"Escapin's antimicrobial effects, bacteriostasis and bactericidal, were determined using a combination of two assays: (1) incubation of bacteria on solid media followed by assessment of inhibition by direct observation of zones of inhibition or by turbidity measurements; and (2) incubation of bacteria in liquid media followed by counting viable colonies after growing on agar plates. Native escapin inhibited the growth of Gram-positive and Gram-negative bacteria, including marine bacteria (Vibrio harveyii and Staphylococcus aureus) and pathogenic bacteria (Staphylococcus aureus, Streptococcus pyogenes and Pseudomonas aeruginosa). Escapin also inhibited the growth of yeast and fungi, with different efficacies. Escapin's antimicrobial activity was concentration dependent and did not decrease when stored for more than 5 months at room temperature. Escapin was bacteriostatic and not bactericidal in minimal media (e.g. salt media) with glucose, yeast extract, and a mixture of 20 amino acids each at 50 µmol l-1, but was bactericidal in media enriched with Tryptone Peptone. Escapin was also strongly bactericidal in media with L-lysine at concentrations as low as 3 mmol l-1 and slightly bactericidal in 50 mmol l-1 L-arginine, but not in most other amino acids even at 50 mmol l-1. Escapin had high oxidase activity (producing hydrogen peroxide) with either L-arginine or L-lysine as a substrate and little to no oxidase activity with other L-amino acids. Hydrogen peroxide alone (without escapin or amino acids) was strongly bacteriostatic but poorly bactericidal, similar in this respect to L-arginine but different from L-lysine in the presence of escapin. Together these results suggest that there are multiple mechanisms to escapin's antimicrobial effects, with bacteriostasis resulting largely or entirely from the effects of hydrogen peroxide produced by escapin's LAAO activity, but bactericidal effects resulting from lysine-dependent mechanisms not directly involving hydrogen peroxide." (Yang et al. 2005:3609)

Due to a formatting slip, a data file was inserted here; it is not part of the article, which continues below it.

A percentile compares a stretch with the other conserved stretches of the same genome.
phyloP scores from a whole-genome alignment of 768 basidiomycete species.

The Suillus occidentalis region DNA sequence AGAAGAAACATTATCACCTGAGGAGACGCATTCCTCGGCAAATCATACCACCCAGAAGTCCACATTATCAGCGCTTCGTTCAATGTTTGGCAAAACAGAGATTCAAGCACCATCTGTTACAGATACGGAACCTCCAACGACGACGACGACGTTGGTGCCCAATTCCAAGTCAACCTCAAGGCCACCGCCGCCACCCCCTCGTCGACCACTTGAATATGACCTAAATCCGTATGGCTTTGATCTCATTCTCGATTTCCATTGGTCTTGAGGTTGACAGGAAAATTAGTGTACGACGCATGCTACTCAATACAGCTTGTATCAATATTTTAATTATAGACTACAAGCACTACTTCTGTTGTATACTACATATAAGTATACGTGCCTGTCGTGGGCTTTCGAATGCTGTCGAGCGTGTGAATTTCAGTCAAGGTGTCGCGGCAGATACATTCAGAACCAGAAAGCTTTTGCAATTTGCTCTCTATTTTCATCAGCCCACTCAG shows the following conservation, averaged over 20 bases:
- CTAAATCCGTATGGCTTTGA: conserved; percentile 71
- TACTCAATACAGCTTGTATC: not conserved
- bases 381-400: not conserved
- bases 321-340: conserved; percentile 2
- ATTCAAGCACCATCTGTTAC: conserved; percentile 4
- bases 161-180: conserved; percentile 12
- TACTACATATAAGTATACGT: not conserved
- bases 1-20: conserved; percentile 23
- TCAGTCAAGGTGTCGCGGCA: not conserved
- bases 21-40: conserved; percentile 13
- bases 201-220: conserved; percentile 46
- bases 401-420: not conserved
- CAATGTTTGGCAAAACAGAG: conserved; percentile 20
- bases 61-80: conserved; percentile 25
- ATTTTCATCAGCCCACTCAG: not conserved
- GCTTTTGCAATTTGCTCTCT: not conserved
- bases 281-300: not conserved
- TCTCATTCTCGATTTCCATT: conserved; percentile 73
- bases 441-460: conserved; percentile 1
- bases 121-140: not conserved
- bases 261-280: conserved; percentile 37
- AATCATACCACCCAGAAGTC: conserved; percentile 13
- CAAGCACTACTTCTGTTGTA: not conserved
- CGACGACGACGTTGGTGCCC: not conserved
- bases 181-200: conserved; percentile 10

Cloning, characterization and expression of escapin, a broadly antimicrobial FAD-containing l-amino acid oxidase from ink of the sea hare Aplysia californica
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